Buncombe Turnpike

Bluegrass band

Buncombe McDowell Counties

The bluegrass quintet Buncombe Turnpike is comprised entirely of western North Carolina natives. The band plays a variety of tunes ranging from traditional and contemporary bluegrass to gospel and hand-crafted originals. It takes its name from the historic thoroughfare that ran through the mountains of western North Carolina from Greeneville, TN to Greenville, SC in the 1800s.

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Charlie Edwards

Bluegrass guitar player

Sparta, NC (Alleghany County)

Charlie Edwards was born and raised in Maryland, but his parents were from Alleghany County, and they made frequent trips back for family visits throughout his life. In Maryland, they lived in the midst of a number of other migrants from Alleghany County. He remembers hearing Ola Belle Reed and Alex Campbell and the New River Boys and Girls at Sunset Park, a popular music park that Ola Belle and Alex operated near where Charlie and his family lived. "I was up there a lot," remembers Charlie.

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Walker Calhoun

Cherokee singer, dancer, banjo player

Cherokee, NC (Qualla Boundary)

Walker Calhoun, respected Cherokee elder, sang the traditional sacred dance songs of the Cherokee, and played an important role in maintaining and passing on these traditions to the next generation. In his later years, he led two traditional dance groups that accompanied him to performances, The Raven Rock Dancers and the Warriors of AniKituhwa. Walker Calhoun also demonstrated how to make the Cherokee blowgun from river cane and how to make blowgun darts from wild thistle.

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Elkville String Band

Oldtime band

North Wilkesboro, NC (Wilkes County)

The Elkville String Band, from Wilkes County, performs old-time mountain music, playing mostly older music, but also some newer compositions from past band members Drake Walsh and Jeff Michael. Band members are all very interested in keeping the old traditional music from Western North Carolina and Southwest Virginia preserved for future generations.

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Christian Harmony singers of Etowah

Shape-Note Singers

Henderson County, NC

The group that gathers twice a year to sing is made up of regular, long-time attendees and newcomers who are encouraged to visit and join in their first shape-note singing. The shape-note system, which was popular in congregations throughout the South in the nineteenth century—and to a declining, though still significant, degree in the twentieth century—was devised to simplify the reading of written music.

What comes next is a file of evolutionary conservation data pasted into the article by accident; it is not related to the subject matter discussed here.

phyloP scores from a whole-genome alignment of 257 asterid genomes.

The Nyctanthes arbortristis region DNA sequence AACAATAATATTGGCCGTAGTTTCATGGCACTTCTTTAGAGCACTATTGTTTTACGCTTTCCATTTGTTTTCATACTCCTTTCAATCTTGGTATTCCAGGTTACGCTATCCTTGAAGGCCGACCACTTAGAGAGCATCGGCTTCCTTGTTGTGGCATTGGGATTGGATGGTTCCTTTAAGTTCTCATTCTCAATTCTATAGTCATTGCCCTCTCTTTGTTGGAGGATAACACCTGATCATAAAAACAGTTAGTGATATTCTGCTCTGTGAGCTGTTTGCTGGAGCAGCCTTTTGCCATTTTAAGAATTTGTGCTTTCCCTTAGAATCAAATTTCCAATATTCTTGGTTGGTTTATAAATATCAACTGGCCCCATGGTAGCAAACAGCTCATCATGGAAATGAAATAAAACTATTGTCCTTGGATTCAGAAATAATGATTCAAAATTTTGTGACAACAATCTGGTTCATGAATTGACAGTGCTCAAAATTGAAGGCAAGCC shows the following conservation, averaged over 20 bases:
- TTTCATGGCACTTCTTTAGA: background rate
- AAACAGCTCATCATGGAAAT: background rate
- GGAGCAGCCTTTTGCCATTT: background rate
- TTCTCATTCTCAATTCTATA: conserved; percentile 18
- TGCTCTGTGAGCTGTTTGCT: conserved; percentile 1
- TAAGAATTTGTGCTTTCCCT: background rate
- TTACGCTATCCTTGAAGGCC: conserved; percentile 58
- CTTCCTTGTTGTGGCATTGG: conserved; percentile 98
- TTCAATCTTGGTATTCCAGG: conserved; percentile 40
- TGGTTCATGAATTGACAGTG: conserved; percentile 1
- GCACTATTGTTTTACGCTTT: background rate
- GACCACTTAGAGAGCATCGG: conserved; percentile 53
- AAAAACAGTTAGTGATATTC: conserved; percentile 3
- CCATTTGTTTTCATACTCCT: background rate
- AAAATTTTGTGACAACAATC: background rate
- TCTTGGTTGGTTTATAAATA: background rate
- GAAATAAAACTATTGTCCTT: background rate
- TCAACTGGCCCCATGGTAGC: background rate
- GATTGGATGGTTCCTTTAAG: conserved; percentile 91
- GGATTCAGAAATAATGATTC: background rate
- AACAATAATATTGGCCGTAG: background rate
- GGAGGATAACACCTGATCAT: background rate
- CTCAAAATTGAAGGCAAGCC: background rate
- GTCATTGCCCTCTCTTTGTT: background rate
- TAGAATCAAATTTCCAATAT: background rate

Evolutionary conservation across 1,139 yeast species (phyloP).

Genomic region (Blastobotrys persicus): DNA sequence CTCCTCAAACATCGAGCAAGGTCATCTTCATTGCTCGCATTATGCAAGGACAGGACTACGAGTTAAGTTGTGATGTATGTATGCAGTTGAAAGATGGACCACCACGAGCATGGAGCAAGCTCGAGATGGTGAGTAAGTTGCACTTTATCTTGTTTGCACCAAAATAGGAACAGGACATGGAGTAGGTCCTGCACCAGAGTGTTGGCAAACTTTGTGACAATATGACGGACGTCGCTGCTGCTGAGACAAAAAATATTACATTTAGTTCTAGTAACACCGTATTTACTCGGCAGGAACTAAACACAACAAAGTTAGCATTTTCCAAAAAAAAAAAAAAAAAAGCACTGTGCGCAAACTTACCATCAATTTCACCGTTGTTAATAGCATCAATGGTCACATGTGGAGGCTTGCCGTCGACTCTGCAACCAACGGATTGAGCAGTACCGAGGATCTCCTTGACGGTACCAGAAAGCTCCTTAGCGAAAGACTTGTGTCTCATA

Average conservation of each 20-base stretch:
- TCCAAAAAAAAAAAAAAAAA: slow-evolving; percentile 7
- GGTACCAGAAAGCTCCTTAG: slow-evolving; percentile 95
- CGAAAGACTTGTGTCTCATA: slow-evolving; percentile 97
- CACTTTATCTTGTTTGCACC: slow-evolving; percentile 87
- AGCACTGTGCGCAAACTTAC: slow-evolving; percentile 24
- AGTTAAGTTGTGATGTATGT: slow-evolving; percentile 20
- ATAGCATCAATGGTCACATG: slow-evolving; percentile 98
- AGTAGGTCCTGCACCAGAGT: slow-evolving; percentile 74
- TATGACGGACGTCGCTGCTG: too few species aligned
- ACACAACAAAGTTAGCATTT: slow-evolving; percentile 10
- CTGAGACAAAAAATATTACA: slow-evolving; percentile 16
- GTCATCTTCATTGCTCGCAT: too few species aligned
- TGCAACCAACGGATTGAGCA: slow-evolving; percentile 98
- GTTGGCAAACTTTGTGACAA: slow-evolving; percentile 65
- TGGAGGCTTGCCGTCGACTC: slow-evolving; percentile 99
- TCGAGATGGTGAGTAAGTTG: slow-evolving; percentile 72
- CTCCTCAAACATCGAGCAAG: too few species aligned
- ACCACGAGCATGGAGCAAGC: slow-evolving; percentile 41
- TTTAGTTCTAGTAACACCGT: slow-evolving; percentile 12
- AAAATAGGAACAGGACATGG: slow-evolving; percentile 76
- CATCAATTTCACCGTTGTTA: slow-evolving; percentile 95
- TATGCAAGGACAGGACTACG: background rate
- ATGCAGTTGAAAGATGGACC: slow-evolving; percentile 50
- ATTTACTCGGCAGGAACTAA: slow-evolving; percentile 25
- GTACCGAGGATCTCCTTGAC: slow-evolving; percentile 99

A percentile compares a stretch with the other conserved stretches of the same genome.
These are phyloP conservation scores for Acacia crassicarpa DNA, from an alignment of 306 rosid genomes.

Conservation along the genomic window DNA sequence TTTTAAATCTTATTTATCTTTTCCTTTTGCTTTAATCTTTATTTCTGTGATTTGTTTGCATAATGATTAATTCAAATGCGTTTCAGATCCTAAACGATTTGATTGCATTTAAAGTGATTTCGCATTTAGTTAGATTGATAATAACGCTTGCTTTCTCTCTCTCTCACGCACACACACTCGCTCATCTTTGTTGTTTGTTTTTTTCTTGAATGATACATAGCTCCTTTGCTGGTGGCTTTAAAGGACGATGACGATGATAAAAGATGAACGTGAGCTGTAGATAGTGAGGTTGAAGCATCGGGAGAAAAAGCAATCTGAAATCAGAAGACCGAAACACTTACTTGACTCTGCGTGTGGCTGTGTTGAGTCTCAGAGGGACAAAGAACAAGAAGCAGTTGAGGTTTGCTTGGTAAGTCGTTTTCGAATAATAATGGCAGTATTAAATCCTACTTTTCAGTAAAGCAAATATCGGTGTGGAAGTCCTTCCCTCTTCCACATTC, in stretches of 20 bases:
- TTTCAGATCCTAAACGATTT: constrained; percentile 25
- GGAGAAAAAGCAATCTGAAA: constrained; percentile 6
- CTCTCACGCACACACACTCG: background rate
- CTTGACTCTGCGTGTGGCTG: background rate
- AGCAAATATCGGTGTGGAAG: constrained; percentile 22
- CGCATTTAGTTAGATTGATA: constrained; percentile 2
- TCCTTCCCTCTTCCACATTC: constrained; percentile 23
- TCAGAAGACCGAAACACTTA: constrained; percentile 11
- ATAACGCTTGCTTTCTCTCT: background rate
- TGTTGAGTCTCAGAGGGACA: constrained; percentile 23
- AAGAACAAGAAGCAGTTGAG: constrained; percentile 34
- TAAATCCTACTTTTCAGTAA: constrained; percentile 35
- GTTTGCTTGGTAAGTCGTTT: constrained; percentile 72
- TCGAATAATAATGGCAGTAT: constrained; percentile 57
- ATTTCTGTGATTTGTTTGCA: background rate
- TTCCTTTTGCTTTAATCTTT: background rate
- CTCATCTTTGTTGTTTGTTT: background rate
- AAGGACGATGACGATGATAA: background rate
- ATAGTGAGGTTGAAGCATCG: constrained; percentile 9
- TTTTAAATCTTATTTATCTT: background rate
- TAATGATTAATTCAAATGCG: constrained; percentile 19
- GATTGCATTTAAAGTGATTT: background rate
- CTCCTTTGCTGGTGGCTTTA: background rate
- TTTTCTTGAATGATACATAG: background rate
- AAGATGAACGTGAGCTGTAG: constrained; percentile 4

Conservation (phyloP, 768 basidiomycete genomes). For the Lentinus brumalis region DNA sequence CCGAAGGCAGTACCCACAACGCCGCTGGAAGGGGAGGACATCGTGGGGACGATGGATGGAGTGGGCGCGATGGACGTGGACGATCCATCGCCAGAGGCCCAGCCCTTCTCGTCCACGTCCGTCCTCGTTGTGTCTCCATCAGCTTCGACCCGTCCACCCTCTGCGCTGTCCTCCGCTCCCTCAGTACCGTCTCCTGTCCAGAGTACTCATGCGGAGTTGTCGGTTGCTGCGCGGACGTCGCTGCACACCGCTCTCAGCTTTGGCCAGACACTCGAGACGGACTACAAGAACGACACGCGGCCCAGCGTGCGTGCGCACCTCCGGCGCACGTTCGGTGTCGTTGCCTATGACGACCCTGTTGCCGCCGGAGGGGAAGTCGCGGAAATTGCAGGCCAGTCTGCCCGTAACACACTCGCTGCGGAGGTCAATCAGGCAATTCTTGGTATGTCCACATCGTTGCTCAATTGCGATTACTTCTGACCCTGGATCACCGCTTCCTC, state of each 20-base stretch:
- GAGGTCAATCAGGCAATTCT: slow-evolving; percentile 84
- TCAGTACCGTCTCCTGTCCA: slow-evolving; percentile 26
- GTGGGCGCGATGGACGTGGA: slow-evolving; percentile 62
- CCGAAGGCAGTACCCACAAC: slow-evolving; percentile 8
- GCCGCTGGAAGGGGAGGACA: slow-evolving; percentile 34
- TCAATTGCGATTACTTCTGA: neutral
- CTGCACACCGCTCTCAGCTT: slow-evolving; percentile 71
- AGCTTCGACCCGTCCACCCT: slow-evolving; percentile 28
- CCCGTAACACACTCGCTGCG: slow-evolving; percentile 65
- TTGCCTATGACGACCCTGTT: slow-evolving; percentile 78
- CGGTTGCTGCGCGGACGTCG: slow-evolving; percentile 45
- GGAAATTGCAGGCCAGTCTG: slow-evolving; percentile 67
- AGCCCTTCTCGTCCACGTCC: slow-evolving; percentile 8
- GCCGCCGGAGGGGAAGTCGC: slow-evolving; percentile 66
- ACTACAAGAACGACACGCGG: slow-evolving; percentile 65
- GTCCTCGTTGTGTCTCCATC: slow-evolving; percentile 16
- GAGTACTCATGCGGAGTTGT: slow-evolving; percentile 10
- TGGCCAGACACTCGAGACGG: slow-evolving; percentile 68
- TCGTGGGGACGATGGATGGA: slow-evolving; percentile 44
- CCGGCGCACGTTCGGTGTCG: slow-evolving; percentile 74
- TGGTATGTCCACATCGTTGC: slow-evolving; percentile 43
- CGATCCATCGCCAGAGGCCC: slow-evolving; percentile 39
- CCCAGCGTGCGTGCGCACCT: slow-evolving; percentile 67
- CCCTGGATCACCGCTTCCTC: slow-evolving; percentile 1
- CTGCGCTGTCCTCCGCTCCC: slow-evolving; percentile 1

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Eric Ellis

Bluegrass banjo player

Wilkesboro, NC (Wilkes County)

Eric Ellis was born and raised in Wilkesboro in a musical family. He has become one of the premier bluegrass banjo players in western North Carolina. His grandfather played music with Dock Walsh, a Wilkes County recording artist in the 1920s, and his father maintained that interest in music and played guitar. Musicians on his mother's side of the family include his second cousin, David Johnson, a Wilkes County master musician and recording artist.

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Ramona Church

Bluegrass musician

Purlear, NC (Wilkes County)

Ramona Church grew up in Wilkes County listening to her grandfather play banjo in an old two-finger style and hearing her mother's family sing gospel music. She has been playing banjo and performing since she was a young girl. She was raised largely by her maternal grandparents after her father's death. She had some musical uncles including Maynard Holbrook and fiddler Jim Shumate. It was her grandfather's banjo playing, however, that first intrigued her.

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Clear Creek

Bluegrass and bluegrass gospel band

Old Fort, NC (McDowell County)

Clear Creek is a popular bluegrass and bluegrass gospel band in McDowell County consisting of musicians who have lived and played in the area for a long time. All of the members have been very involved with the local traditional music around Old Fort and Marion, and they are staples on Friday nights at Young's Mountain Music in Old Fort.

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Verlen Clifton

Mandolin player

Mount Airy, NC (Surry County)

North Carolina Folk Heritage Award recipient Verlen Clifton grew up in the Round Peak community of Surry County where musicians developed a powerful brand of stringband music based on the fiddle and banjo ensemble tradition. His playing has earned the admiration of local residents and attracted the attention of old-time music enthusiasts throughout the country. Verlen first played banjo and guitar, but he eventually settled on mandolin, which he plays more as a rhythm rather than a lead instrument.

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Herman Coffey

Mandolin player

Newland, NC (Avery County)

Herman Coffey was born and raised in Avery County where he played bluegrass music since he was a young boy. His two other brothers were also interested in music, and the three of them took up music on their own when they were young. Herman started on the fiddle and later he switched to mandolin. The brothers performed often in the area where they lived, particularly at fiddler's conventions. In his later years, Herman was the last of the three brothers to continue playing music.

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